Saturday, 23 August 1997
Mass by Arena Theatre , Aug 23, 1997
Mass by Arena Theatre
Universal Theatre 1 until Aug 30, 1997
Reviewed by Kate Herbert around Aug 22, 1997
If Mass were on TV, it would be preceded by warnings, 'Some violence, Sex scenes, Language, Adult themes.'
It is titillation for teenagers. Director, Rosemary Myers, in the second of Arena Theatre's anthroPOP trilogy, stimulates the senses with huge screen video projection, amplified live techno-music, verbatim Vox-Pops and snap-shot characterisations.
All elements are designed to key into the sensory and social context of the 90's teenager. One can hear the echo of teenage voices: 'The videos were grouse.' 'A giant inflatable baby. Cool!' 'Excellent techno-music.' 'Sex in a photo booth. That's gross!'
The narrative, thin as it is in a production that focuses on other dynamics, derives from an interviewee's answer to the random survey question, 'When have you most felt like an animal?' She describes a casual sexual encounter with a complete stranger in a photo booth on a railway station.
What follows, we must presume, is intended to demonstrate that random actions have far-reaching consequences. In this case, pregnancy, fraught relationships and a custody battle over an unborn child.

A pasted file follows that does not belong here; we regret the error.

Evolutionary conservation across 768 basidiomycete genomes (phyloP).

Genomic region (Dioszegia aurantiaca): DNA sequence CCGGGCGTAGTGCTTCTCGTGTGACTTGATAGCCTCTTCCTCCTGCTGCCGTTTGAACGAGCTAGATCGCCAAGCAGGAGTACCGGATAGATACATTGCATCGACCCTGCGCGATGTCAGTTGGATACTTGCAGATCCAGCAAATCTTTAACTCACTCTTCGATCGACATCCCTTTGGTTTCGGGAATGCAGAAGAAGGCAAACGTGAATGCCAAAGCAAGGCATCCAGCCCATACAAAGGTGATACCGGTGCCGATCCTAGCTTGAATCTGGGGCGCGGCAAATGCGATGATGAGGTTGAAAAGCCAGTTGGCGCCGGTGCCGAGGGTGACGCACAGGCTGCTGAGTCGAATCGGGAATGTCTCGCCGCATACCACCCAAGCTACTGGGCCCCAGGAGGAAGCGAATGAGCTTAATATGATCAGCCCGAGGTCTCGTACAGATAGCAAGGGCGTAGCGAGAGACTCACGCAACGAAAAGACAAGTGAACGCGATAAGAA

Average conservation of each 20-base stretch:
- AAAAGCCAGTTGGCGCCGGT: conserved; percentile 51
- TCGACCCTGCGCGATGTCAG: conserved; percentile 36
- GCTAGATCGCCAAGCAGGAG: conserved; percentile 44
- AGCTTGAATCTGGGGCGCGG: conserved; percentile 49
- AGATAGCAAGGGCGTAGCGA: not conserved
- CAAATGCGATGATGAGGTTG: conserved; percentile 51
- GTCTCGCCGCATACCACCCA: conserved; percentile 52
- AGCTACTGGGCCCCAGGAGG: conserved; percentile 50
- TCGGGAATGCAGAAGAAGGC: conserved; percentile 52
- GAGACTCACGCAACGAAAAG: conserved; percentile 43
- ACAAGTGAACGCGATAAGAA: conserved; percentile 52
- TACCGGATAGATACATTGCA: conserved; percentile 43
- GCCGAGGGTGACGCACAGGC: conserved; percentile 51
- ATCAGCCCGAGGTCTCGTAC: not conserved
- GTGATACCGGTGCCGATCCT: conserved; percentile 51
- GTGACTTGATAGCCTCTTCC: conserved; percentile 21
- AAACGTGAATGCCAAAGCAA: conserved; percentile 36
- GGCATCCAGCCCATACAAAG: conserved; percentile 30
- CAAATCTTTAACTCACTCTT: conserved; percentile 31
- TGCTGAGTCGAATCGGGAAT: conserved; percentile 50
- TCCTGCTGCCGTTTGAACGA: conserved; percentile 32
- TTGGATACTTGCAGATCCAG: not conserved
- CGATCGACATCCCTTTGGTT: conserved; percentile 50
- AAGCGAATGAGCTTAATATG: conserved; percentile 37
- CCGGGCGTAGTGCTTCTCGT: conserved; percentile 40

Daniel Crooks video is a potent, frenetic collage of images, data and text that parallel the dialogue. Stylish visuals by Myers and funny dialogue from characters portrayed by Fiona Todd and Bruce Gladwin are effective and Band of Hope's music provides an edgy background.
Mass runs at breakneck pace but reaches no clear destination. It proposes to investigate mass communication and conformity but inadvertently celebrates the juvenile communication of two adults behaving like tantrum-throwing children. Perhaps other survey questions, "What is the most important relationship in your life?' and 'When have you felt most alone?' might have provided more substantial content.
This hack may be hooked on old Theatre-in-Education philosophy but what message is this sending? Younger teens might miss the metaphoric and ironic. Older youth could handle more complex analysis of character and theme.
They may simply hear, "Greed is good. Casual sex is hilarious. Anything and anyone can be bought.' This is not Arena's intended statement but the primary message is blurred. "What happened?" said the 8-year-old behind me at the end. I didn't know either.